SCH4U: and Orbital Hybridization

A) Valence Bond (VB) Theory (1927):  Developed by chemists Walter Heitler and Fritz London in 1927.  Proposed that a forms when two half-filled valence orbitals from two overlap.  The two overlapping orbitals form one “bonding orbital” = a volume of space between two atomic nuclei in which there is a high probability of finding the now spin paired bonding .

Figure 1: Ep and Covalent Bond Figure 2: Valence Bond +

Figure 3: Bonding in F2 – VB Theory

Figure 4: Bonding in H2O – VB Theory


VB Theory - Explaining ’s valence of 4:

Bonding in CH4 – VB Theory

A good bonding theory will explain all of the properties of the ’s structure including; , bond energy, bond angles and molecular shape.

Problem: for most , the VB theory does not match experimental observations.

Consider water: the bonds in H2O would involve the oxygen “2p” orbitals overlapping with the “1s” orbital. As a result, an expected bond angle of 90o. Experimental observations show that the bond angle in water is 104.5o.

Consider methane (CH4) the carbon would be using “2s” and “2p” orbitals to form bonds. The energy of “2p” orbital electrons is higher than the energy of “2s” orbital electrons, this should be reflected in the bond energies. In the real molecule all bond energies are equal. Also, this combination of orbitals can’t explain the tetrahedral shape of this molecule with bond angles of 109.5o.


B) Linus Pauling and “Orbital Hybridization” (1930):

Pauling proposed:  when bonding, the “pure” atomic orbitals of the central atom are replaced with new “hybrid orbitals”.  “s orbital” and “p orbitals” are reconfigured into “sp hybrid orbitals”

 hybridizing electrons from one “s” orbital and three “p” orbitals results in four identical hybrid orbitals called “sp3 hybrid orbitals” that are arranged in a tetrahedral pattern around the nucleus.  hybrid orbitals are intermediate in energy to the original “pure” orbitals.

C) Valence Bond Theory with Orbital Hybridization and Sigma (σ) and Pi (π) Bonds

3 In methane (CH4) the C atom uses “sp hybridization”. Each C-H bond is a formed when a C “2sp3” hybrid orbital overlaps with a H “1s” orbital.

Sigma Bonds (σ): A “sigma bond” is formed when two orbitals overlap in a direct “head-to-head” fashion. The “bonding orbital” formed by this type of overlap lies directly between and in the same plane as the two atomic nuclei. This very effective overlap results in a very strong bond.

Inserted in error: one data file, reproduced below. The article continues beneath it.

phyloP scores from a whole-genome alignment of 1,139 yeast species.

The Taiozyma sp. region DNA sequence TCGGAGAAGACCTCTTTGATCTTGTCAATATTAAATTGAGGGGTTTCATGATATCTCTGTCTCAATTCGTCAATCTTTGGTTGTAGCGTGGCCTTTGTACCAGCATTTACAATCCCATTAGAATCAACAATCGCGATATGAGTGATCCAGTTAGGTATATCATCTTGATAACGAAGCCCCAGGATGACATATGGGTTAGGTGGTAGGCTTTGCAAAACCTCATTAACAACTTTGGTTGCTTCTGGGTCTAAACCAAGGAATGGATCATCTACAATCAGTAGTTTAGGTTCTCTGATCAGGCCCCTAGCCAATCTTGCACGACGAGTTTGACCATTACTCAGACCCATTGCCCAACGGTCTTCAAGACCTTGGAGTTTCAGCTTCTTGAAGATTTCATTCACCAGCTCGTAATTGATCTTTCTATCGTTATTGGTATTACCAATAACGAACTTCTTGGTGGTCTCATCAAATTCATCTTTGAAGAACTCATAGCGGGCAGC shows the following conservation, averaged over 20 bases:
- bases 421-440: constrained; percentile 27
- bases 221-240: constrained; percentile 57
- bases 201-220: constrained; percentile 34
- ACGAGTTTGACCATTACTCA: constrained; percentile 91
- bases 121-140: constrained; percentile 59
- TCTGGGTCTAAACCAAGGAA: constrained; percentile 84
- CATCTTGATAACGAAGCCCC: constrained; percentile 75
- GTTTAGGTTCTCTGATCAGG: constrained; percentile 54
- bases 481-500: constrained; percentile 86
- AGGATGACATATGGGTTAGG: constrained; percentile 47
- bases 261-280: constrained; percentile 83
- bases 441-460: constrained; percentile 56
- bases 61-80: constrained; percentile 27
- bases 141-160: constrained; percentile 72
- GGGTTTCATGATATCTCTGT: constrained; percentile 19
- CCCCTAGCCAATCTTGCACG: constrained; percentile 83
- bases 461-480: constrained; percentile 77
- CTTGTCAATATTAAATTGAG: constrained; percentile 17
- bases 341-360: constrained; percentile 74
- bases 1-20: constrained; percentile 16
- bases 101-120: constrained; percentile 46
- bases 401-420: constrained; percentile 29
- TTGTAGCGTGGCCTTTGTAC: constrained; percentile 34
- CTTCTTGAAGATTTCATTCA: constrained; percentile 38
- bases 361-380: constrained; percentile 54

The result is a methane molecule that matches the shape and bond angles that are both experimentally observed and predicted by VSEPR

Different hybridization schemes can be used to create different shapes/bonding patterns. -4-

Double Bond:  Two carbon atoms form a in ethene 2 (H2C=CH2). Here, the carbon atoms use “sp ” orbital hybridization.  “sp2” hybridization result from hybridizing one “s” orbital with two “p” orbitals producing three sp2 hybrid orbitals. This leaves one “p” orbital unhybridized.

 Three “sp2” orbitals arrange themselves in a planar triangle around nucleus. The unhybridized “p” is perpendicular to the “sp2” orbitals.

 One “sigma bond” forms when the two hybrid “2sp2” orbitals from each C overlap.  A “” forms when the two “2p” orbitals from each C overlap.

Pi Bonds (π): A “pi bond” is formed by the less effective “side-by-side” overlap of two “p” orbitals. This results in the “bonding orbital” forming above and below the plane of the nuclei. This less effective orbital overlap results in the pi bond being weaker than the sigma bond. Double bond = one sigma bond + one pi bond

Triple Bond:  Two carbon atoms for a in ethyne (HC≡CH). Here, the carbon atoms use “sp” orbital hybridization.

 “sp” hybridization results from hybridizing one “s” orbital with one “p” orbital to produce two “sp hybrid” orbitals. This leaves two “p” orbitals unhybridized.

 The two “sp” orbitals are arranged in a linear fashion around nucleus (180o apart). The two “p” orbitals are perpendicular to each other and the “sp” hybrids.

 A sigma bond forms when “2sp hybrid” orbitals from each C atom overlap. Two “pi bonds” form when the two unhybridized “2p” orbitals from each C each overlap.

Triple bond = one sigma bond + two pi bonds